Students Organized for Radical Change in 2018-19, not a Day of Action
Terrence Shambley Jr., co-executive editor
A student movement was sparked at Augsburg University in 2018-19 after news broke that the former director of the now-suspended Honors program used the N-word in his class “Scholar Citizen.” In response, Honors students organized to radically restructure the program, and Augsburg in general, to better serve the needs of students of color.
Winston Heckt, a 2019 graduate, was one of the students part of this movement’s core organizing group.
“We wanted to remove the structure of whiteness and racism at Augsburg and replace it with structures that empower students,” said Heckt in a statement to The Echo. “We had mixed results. The creation of the Department of Critical Race and Ethnicity Studies is a big win in our favor. There were other demands about increasing admin transparency, greater student involvement in the student grievance investigation process and more equity in scholarships that fell to the wayside.”
“It seemed like instead of addressing our demands and working to change them, we were given the runaround,” said Olivia House, a 2020 graduate who was also part of the core organizing group. “Under the guise of ‘reviews’ and ‘town halls’ and such, it looked as if putting the Honors Program on ‘pause’ was the easiest thing to do to eliminate the situation altogether.”
Administration responded to the movement with a “Day of Action” held on Dr. Martin Luther King Jr. day in which classes were cancelled and faculty, staff and students were encouraged to participate in anti-racist workshops.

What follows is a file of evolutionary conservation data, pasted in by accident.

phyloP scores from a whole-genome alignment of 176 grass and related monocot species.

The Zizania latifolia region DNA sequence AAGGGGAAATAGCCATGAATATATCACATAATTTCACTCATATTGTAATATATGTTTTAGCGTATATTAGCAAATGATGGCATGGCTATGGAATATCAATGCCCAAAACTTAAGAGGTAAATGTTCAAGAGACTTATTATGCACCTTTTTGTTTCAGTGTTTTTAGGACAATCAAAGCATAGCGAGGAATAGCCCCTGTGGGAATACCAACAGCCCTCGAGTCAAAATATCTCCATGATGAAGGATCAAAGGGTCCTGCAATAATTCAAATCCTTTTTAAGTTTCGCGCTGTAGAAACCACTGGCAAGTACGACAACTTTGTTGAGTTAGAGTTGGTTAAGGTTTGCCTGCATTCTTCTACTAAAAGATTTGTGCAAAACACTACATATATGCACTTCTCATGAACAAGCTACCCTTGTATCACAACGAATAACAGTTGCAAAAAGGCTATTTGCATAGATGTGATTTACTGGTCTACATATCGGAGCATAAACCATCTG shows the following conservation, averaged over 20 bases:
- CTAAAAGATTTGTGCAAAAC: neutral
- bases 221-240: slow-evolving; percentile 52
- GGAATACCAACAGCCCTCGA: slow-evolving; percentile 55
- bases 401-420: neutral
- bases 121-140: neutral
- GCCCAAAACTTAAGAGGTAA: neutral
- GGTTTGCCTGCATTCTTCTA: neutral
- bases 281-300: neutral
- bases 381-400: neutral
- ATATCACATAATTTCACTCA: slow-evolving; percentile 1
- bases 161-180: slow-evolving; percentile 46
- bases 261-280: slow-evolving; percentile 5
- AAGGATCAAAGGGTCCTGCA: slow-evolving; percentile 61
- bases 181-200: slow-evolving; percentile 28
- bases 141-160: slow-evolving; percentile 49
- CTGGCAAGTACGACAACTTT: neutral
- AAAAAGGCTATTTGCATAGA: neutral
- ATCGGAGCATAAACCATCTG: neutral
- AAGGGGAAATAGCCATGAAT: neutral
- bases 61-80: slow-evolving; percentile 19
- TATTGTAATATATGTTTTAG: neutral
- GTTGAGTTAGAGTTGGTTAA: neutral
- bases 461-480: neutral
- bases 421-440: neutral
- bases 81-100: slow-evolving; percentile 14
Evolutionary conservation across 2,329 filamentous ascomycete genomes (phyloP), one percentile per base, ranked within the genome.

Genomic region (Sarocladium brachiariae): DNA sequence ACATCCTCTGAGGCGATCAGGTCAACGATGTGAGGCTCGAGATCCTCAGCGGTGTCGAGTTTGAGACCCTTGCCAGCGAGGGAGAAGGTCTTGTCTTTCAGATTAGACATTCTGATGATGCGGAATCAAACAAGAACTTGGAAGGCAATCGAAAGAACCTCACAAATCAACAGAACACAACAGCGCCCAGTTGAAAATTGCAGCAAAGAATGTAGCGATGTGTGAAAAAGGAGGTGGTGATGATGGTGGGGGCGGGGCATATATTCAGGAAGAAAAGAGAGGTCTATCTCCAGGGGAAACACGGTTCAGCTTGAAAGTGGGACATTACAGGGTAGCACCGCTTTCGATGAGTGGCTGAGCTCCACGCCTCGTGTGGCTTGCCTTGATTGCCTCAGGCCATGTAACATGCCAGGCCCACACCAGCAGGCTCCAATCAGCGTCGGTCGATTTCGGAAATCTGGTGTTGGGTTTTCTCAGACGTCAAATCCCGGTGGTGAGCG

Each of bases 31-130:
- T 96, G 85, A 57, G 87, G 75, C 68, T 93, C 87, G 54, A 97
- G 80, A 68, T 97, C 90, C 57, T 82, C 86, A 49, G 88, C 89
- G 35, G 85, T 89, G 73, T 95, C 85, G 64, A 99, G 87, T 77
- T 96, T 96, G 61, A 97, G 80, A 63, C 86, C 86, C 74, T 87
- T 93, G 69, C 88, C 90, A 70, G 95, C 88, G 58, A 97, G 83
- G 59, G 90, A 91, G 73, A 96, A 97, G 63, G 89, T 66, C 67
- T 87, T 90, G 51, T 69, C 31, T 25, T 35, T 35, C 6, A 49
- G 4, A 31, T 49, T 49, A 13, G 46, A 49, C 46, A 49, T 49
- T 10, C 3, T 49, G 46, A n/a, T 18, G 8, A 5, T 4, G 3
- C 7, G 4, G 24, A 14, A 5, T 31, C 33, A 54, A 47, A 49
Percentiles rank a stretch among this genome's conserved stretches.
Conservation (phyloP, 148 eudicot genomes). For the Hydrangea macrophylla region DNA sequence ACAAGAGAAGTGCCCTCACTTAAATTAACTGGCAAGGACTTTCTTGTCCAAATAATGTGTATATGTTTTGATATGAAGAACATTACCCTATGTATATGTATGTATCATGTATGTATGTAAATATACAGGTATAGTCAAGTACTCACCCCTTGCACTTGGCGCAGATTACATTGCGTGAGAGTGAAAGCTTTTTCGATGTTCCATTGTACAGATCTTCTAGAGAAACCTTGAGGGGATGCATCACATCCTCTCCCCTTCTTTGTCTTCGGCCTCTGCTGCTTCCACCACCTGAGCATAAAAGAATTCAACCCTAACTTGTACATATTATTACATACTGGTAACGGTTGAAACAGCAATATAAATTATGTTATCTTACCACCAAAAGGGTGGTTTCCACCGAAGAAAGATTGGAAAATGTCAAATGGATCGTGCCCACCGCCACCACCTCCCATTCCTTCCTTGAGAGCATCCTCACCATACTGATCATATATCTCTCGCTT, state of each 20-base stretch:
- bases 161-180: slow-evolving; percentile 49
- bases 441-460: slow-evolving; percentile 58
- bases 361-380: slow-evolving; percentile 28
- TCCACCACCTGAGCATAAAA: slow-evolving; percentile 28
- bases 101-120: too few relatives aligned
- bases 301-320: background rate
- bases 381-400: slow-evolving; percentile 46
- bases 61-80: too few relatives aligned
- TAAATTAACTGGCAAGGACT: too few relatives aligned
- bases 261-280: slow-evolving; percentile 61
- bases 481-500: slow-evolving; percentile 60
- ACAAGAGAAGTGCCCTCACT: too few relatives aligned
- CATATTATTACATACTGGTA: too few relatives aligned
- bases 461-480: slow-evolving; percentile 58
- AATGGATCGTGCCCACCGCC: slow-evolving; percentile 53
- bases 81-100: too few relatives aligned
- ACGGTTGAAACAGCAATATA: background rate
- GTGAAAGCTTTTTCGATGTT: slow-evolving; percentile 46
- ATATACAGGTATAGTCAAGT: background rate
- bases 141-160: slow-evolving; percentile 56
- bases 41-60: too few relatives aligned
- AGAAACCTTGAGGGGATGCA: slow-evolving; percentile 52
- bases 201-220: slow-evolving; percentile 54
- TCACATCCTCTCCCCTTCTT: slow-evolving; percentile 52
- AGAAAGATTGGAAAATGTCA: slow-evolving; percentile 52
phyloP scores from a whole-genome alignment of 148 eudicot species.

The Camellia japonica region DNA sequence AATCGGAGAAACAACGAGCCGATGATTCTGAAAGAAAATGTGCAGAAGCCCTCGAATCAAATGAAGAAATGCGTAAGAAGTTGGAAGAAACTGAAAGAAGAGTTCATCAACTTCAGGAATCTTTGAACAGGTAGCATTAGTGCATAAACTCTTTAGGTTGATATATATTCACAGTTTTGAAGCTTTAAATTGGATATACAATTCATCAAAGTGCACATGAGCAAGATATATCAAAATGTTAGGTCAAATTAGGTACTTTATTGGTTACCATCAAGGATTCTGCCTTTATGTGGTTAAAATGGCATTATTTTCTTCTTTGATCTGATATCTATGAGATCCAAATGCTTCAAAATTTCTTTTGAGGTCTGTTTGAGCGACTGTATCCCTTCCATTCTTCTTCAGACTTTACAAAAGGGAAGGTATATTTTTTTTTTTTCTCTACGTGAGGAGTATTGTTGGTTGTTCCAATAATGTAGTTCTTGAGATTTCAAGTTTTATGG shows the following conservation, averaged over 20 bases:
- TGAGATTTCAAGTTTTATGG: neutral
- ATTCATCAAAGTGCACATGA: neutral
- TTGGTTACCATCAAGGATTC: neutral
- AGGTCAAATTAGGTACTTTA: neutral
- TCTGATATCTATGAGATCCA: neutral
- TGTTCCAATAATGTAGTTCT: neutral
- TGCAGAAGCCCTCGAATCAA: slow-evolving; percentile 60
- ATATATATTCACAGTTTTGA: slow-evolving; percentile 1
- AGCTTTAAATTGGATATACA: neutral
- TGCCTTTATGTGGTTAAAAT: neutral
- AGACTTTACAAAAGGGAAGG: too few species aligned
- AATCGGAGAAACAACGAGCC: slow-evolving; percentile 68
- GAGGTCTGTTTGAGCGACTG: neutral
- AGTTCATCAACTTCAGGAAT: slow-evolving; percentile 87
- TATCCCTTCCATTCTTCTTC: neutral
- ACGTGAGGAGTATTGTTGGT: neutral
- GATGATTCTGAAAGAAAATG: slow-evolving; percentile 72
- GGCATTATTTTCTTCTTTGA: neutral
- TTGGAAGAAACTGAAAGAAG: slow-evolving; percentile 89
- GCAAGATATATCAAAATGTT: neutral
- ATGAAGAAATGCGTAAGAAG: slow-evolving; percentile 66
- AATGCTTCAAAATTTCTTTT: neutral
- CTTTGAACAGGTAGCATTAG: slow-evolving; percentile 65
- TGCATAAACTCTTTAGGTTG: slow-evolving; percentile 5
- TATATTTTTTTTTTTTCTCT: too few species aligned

“I thought it was a half-day of white guilt seminars that was more about creating catharsis for white folks, and more cynically a PR stunt for the papers, than it was a day that materially benefitted Auggies of color,” said Heckt.
I, Terrence Shambley, was one of the people involved in organizing the Day of Action.
For context, it was my first year at Augsburg as a sophomore transfer from Saint Paul College. Passionate as I was about Black and Brown liberation, I was eager for a chance to join the movement. In fact, in an effort to recenter the discourse in student safety and shift it away from questions of academic freedom, I detailed my argument against white professors saying the N-word in my first ever Echo article. Additionally, frustrated at the ineffectiveness of a “We Are Listening Session” hosted in the chapel days after the incident, I just about took the mic from the facilitator to speak my truth. Lastly, I hosted the follow up to that session after being impromptuly asked to by a faculty.
In my haste, and, admittedly, thinking I knew more than I did, I also agreed to take part in planning the Day of Action with a group of faculty and staff. I continued to participate even after Honors student leaders expressed disapproval of the event and personally asked me to stop. In hindsight, that was wack of me.
While I didn’t quite see it at the time, I was being tokenized by administration. It felt like not much effort was made to include more student voices in the process; in fact, I was the only student present in those meetings. I wasn’t even an Honors student. As a Black student who suddenly found themselves positioned as a valued voice in the movement, it’s clear my participation functioned, perhaps unintentionally on the part of the other Day of Action planners, as a way to legitimize this institutional project that was so off-base from the material demands that students actually said they wanted.
So, what now? How can we do justice to the work of Honors students in 2018-19 and counter future efforts by the university to co-opt, water down or squash student movements? I think the first step is to actively remember.